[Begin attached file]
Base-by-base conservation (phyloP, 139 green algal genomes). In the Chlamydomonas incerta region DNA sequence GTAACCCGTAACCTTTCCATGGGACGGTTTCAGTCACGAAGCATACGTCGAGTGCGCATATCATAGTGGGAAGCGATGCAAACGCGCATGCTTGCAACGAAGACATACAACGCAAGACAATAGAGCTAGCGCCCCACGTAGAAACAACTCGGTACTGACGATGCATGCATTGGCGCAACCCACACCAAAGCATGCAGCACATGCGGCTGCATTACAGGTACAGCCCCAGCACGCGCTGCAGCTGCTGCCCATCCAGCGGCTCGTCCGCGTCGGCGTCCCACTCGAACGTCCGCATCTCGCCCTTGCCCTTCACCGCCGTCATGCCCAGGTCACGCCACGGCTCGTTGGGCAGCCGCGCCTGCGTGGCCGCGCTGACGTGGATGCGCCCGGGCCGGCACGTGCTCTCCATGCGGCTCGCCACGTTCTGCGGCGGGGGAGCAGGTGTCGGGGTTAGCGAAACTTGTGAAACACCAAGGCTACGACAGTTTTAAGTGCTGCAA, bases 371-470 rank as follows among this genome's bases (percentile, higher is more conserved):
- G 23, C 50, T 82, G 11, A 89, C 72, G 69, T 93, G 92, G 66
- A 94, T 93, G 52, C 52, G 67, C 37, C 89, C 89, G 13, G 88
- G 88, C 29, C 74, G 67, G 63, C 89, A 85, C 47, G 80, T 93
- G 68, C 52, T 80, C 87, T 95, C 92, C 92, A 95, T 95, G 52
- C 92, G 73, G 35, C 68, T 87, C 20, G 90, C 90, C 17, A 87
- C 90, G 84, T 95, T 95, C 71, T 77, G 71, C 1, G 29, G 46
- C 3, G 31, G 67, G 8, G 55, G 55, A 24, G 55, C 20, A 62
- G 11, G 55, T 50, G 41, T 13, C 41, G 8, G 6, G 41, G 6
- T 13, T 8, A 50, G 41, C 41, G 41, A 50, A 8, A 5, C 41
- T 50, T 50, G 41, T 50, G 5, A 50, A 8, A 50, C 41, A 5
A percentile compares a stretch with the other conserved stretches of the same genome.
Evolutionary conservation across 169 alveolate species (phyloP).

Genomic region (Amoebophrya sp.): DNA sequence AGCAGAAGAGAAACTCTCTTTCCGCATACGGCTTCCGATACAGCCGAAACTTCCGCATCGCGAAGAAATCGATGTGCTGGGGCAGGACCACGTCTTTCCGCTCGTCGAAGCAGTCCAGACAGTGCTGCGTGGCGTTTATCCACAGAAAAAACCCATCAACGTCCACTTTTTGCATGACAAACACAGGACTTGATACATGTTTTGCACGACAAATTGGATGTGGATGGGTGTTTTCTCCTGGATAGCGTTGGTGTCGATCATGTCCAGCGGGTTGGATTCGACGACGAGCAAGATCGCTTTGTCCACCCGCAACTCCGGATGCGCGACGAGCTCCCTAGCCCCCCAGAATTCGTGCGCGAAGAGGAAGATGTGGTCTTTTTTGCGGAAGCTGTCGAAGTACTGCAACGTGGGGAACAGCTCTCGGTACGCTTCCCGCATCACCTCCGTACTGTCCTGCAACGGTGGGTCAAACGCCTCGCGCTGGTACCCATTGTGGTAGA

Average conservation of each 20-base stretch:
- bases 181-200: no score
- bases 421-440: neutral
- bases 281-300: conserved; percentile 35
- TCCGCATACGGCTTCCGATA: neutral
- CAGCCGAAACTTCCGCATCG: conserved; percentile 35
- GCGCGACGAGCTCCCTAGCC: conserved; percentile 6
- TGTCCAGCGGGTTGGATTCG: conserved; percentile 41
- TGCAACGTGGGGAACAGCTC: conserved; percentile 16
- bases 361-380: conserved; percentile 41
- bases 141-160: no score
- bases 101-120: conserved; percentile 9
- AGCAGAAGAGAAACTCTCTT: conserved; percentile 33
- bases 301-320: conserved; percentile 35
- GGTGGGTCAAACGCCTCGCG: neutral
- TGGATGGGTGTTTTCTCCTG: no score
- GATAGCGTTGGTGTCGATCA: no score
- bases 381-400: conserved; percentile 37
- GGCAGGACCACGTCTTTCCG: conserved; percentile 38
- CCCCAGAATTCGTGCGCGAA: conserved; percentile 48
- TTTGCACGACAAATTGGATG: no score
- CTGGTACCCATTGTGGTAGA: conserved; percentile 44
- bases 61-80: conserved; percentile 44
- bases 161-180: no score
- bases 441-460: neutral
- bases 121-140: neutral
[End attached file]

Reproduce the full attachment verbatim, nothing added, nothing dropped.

Base-by-base conservation (phyloP, 139 green algal genomes). In the Chlamydomonas incerta region DNA sequence GTAACCCGTAACCTTTCCATGGGACGGTTTCAGTCACGAAGCATACGTCGAGTGCGCATATCATAGTGGGAAGCGATGCAAACGCGCATGCTTGCAACGAAGACATACAACGCAAGACAATAGAGCTAGCGCCCCACGTAGAAACAACTCGGTACTGACGATGCATGCATTGGCGCAACCCACACCAAAGCATGCAGCACATGCGGCTGCATTACAGGTACAGCCCCAGCACGCGCTGCAGCTGCTGCCCATCCAGCGGCTCGTCCGCGTCGGCGTCCCACTCGAACGTCCGCATCTCGCCCTTGCCCTTCACCGCCGTCATGCCCAGGTCACGCCACGGCTCGTTGGGCAGCCGCGCCTGCGTGGCCGCGCTGACGTGGATGCGCCCGGGCCGGCACGTGCTCTCCATGCGGCTCGCCACGTTCTGCGGCGGGGGAGCAGGTGTCGGGGTTAGCGAAACTTGTGAAACACCAAGGCTACGACAGTTTTAAGTGCTGCAA, bases 371-470 rank as follows among this genome's bases (percentile, higher is more conserved):
- G 23, C 50, T 82, G 11, A 89, C 72, G 69, T 93, G 92, G 66
- A 94, T 93, G 52, C 52, G 67, C 37, C 89, C 89, G 13, G 88
- G 88, C 29, C 74, G 67, G 63, C 89, A 85, C 47, G 80, T 93
- G 68, C 52, T 80, C 87, T 95, C 92, C 92, A 95, T 95, G 52
- C 92, G 73, G 35, C 68, T 87, C 20, G 90, C 90, C 17, A 87
- C 90, G 84, T 95, T 95, C 71, T 77, G 71, C 1, G 29, G 46
- C 3, G 31, G 67, G 8, G 55, G 55, A 24, G 55, C 20, A 62
- G 11, G 55, T 50, G 41, T 13, C 41, G 8, G 6, G 41, G 6
- T 13, T 8, A 50, G 41, C 41, G 41, A 50, A 8, A 5, C 41
- T 50, T 50, G 41, T 50, G 5, A 50, A 8, A 50, C 41, A 5
A percentile compares a stretch with the other conserved stretches of the same genome.
Evolutionary conservation across 169 alveolate species (phyloP).

Genomic region (Amoebophrya sp.): DNA sequence AGCAGAAGAGAAACTCTCTTTCCGCATACGGCTTCCGATACAGCCGAAACTTCCGCATCGCGAAGAAATCGATGTGCTGGGGCAGGACCACGTCTTTCCGCTCGTCGAAGCAGTCCAGACAGTGCTGCGTGGCGTTTATCCACAGAAAAAACCCATCAACGTCCACTTTTTGCATGACAAACACAGGACTTGATACATGTTTTGCACGACAAATTGGATGTGGATGGGTGTTTTCTCCTGGATAGCGTTGGTGTCGATCATGTCCAGCGGGTTGGATTCGACGACGAGCAAGATCGCTTTGTCCACCCGCAACTCCGGATGCGCGACGAGCTCCCTAGCCCCCCAGAATTCGTGCGCGAAGAGGAAGATGTGGTCTTTTTTGCGGAAGCTGTCGAAGTACTGCAACGTGGGGAACAGCTCTCGGTACGCTTCCCGCATCACCTCCGTACTGTCCTGCAACGGTGGGTCAAACGCCTCGCGCTGGTACCCATTGTGGTAGA

Average conservation of each 20-base stretch:
- bases 181-200: no score
- bases 421-440: neutral
- bases 281-300: conserved; percentile 35
- TCCGCATACGGCTTCCGATA: neutral
- CAGCCGAAACTTCCGCATCG: conserved; percentile 35
- GCGCGACGAGCTCCCTAGCC: conserved; percentile 6
- TGTCCAGCGGGTTGGATTCG: conserved; percentile 41
- TGCAACGTGGGGAACAGCTC: conserved; percentile 16
- bases 361-380: conserved; percentile 41
- bases 141-160: no score
- bases 101-120: conserved; percentile 9
- AGCAGAAGAGAAACTCTCTT: conserved; percentile 33
- bases 301-320: conserved; percentile 35
- GGTGGGTCAAACGCCTCGCG: neutral
- TGGATGGGTGTTTTCTCCTG: no score
- GATAGCGTTGGTGTCGATCA: no score
- bases 381-400: conserved; percentile 37
- GGCAGGACCACGTCTTTCCG: conserved; percentile 38
- CCCCAGAATTCGTGCGCGAA: conserved; percentile 48
- TTTGCACGACAAATTGGATG: no score
- CTGGTACCCATTGTGGTAGA: conserved; percentile 44
- bases 61-80: conserved; percentile 44
- bases 161-180: no score
- bases 441-460: neutral
- bases 121-140: neutral